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Features Endnote Letters Alumni Essay CUA Alumni News In Class Reading List Scoreboard Explorations News@CUA President's Forum

CUA Announces Plans to Transform South Campus

Supreme Knight and His Wife Address Graduates

New Master's Programs Unveiled

Law School Makes Impressive Gain

Nearly 45 Go on a Mission

Research Attracts Major Funding

Broken Leg, Not Broken Spirit

Caldwell Chapel Window Resorted

"Green" Opus Hall to Open in 2009

2008 Cardinals Dinner Raises $1.5 Million

One From the Archives: Blessing a Nuclear Reactor

Milestones

 

Broken Leg, Not Broken Spirit

Even when she was confined to a wheelchair with her left leg broken in three places, music Professor Elaine Walter never considered cancelling Opera Workshop II, a course scheduled for the spring 2008 semester. “That would have been admitting defeat,” says Walter. “And I certainly wasn’t ready to step back and say that my teaching career was over. My brain wasn’t broken.”

Professor Walter makes a point wile directing an opera rehearsal.
Walter, the former dean of CUA’s Benjamin T. Rome School of Music and a professor there for more than 40 years, broke her leg on Nov. 8 after tripping on the stairs at the music school. Following almost a month in rehabilitation, she returned home.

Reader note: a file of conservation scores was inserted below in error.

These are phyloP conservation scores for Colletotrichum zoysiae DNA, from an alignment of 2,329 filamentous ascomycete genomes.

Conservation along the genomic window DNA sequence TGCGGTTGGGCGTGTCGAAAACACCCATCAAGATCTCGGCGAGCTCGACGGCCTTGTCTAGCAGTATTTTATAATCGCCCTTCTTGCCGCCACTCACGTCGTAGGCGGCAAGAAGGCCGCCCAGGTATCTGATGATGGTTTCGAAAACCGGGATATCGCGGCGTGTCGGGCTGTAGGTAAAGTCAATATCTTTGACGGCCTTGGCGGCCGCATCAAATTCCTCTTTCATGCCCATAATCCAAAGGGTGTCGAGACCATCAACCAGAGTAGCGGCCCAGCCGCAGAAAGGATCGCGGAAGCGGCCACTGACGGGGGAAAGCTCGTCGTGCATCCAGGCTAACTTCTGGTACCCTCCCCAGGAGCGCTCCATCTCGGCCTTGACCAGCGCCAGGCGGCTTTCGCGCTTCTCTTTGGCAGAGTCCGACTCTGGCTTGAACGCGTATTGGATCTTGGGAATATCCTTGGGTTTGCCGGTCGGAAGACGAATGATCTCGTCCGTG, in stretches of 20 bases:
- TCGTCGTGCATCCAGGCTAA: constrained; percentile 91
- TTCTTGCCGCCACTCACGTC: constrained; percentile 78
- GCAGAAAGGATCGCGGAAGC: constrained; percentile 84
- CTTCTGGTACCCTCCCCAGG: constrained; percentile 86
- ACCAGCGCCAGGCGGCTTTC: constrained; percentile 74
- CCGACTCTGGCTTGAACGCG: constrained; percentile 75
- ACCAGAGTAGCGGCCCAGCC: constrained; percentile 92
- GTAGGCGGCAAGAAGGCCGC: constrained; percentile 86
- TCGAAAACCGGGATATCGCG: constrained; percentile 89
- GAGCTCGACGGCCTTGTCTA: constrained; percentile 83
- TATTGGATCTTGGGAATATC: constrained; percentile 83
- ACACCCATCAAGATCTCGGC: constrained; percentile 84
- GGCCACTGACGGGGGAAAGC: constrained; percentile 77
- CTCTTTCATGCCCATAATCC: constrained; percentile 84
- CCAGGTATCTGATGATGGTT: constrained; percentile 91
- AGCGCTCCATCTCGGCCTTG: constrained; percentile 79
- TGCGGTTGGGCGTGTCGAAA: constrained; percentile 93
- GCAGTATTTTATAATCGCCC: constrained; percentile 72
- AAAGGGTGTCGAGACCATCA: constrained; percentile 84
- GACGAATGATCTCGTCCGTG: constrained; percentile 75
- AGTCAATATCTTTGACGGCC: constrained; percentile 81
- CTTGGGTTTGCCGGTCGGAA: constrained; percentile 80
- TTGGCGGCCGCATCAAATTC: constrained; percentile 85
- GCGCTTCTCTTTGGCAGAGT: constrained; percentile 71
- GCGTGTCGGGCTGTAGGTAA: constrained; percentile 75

Eight students signed up for her spring-semester course, the sequel to Opera Workshop I. Initially, Walter tried to teach the spring-semester course from home via the Internet. With the help of a special program that the university installed on her computer and on a computer at the music school, Walter and the students were able to see and talk with each other.

Walter started preparing the students to sing at an April 29 public performance, but by the end of March she decided she had to get to campus to teach the students face to face.

After mastering a set of crutches, she would drive from home to CUA and park in a special space behind the music school. Back on campus for the first time since she broke her leg, she realized that returning to the music school was as beneficial for her as it was for her students.

“It was great for my psyche to see my students and colleagues again and to return to teaching,” Walter says. “I couldn’t get up and demonstrate, but I could articulate what I wanted the students to do.”

For their public performance, the students staged scenes from Mark Adamo’s opera Little Women and three scenes in Russian from Tchaikovsky’s Eugene Onegin.

One of Walter’s Opera Workshop students, rising senior Anna Reed of Fredericksburg, Va., commented that Walter’s professionalism in the face of adversity was inspiring. “Nothing was going to stop her from getting the job done,” says Reed, a vocal performance major. “That says a lot to her students: As musicians we have to be responsible even when things get tough.”

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Revised: August 2008

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